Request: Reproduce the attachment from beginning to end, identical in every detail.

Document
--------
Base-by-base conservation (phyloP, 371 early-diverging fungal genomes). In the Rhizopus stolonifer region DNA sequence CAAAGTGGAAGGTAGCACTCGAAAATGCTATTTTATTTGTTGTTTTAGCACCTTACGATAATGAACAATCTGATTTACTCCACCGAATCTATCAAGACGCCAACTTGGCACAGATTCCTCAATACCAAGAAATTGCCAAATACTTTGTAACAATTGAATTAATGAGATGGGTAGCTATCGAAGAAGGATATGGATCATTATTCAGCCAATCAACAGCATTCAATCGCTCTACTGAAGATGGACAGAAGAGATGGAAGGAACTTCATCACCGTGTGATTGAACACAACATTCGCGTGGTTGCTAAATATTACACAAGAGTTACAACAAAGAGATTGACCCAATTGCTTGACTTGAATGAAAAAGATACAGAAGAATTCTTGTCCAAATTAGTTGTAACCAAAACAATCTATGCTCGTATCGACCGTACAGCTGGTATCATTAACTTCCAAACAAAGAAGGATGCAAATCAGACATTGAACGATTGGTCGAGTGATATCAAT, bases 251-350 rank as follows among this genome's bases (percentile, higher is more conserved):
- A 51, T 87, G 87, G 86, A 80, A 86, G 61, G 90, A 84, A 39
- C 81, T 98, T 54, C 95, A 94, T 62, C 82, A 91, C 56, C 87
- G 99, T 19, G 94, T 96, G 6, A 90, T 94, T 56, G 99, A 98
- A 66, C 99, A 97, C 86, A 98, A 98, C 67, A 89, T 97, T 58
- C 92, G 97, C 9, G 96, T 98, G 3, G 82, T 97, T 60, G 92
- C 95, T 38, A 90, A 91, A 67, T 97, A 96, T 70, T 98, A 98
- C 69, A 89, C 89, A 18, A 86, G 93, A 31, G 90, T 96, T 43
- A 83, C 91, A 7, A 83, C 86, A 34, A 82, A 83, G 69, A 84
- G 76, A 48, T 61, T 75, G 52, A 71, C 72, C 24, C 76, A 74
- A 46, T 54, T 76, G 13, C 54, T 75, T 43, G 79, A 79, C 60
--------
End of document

Base-by-base conservation (phyloP, 371 early-diverging fungal genomes). In the Rhizopus stolonifer region DNA sequence CAAAGTGGAAGGTAGCACTCGAAAATGCTATTTTATTTGTTGTTTTAGCACCTTACGATAATGAACAATCTGATTTACTCCACCGAATCTATCAAGACGCCAACTTGGCACAGATTCCTCAATACCAAGAAATTGCCAAATACTTTGTAACAATTGAATTAATGAGATGGGTAGCTATCGAAGAAGGATATGGATCATTATTCAGCCAATCAACAGCATTCAATCGCTCTACTGAAGATGGACAGAAGAGATGGAAGGAACTTCATCACCGTGTGATTGAACACAACATTCGCGTGGTTGCTAAATATTACACAAGAGTTACAACAAAGAGATTGACCCAATTGCTTGACTTGAATGAAAAAGATACAGAAGAATTCTTGTCCAAATTAGTTGTAACCAAAACAATCTATGCTCGTATCGACCGTACAGCTGGTATCATTAACTTCCAAACAAAGAAGGATGCAAATCAGACATTGAACGATTGGTCGAGTGATATCAAT, bases 251-350 rank as follows among this genome's bases (percentile, higher is more conserved):
- A 51, T 87, G 87, G 86, A 80, A 86, G 61, G 90, A 84, A 39
- C 81, T 98, T 54, C 95, A 94, T 62, C 82, A 91, C 56, C 87
- G 99, T 19, G 94, T 96, G 6, A 90, T 94, T 56, G 99, A 98
- A 66, C 99, A 97, C 86, A 98, A 98, C 67, A 89, T 97, T 58
- C 92, G 97, C 9, G 96, T 98, G 3, G 82, T 97, T 60, G 92
- C 95, T 38, A 90, A 91, A 67, T 97, A 96, T 70, T 98, A 98
- C 69, A 89, C 89, A 18, A 86, G 93, A 31, G 90, T 96, T 43
- A 83, C 91, A 7, A 83, C 86, A 34, A 82, A 83, G 69, A 84
- G 76, A 48, T 61, T 75, G 52, A 71, C 72, C 24, C 76, A 74
- A 46, T 54, T 76, G 13, C 54, T 75, T 43, G 79, A 79, C 60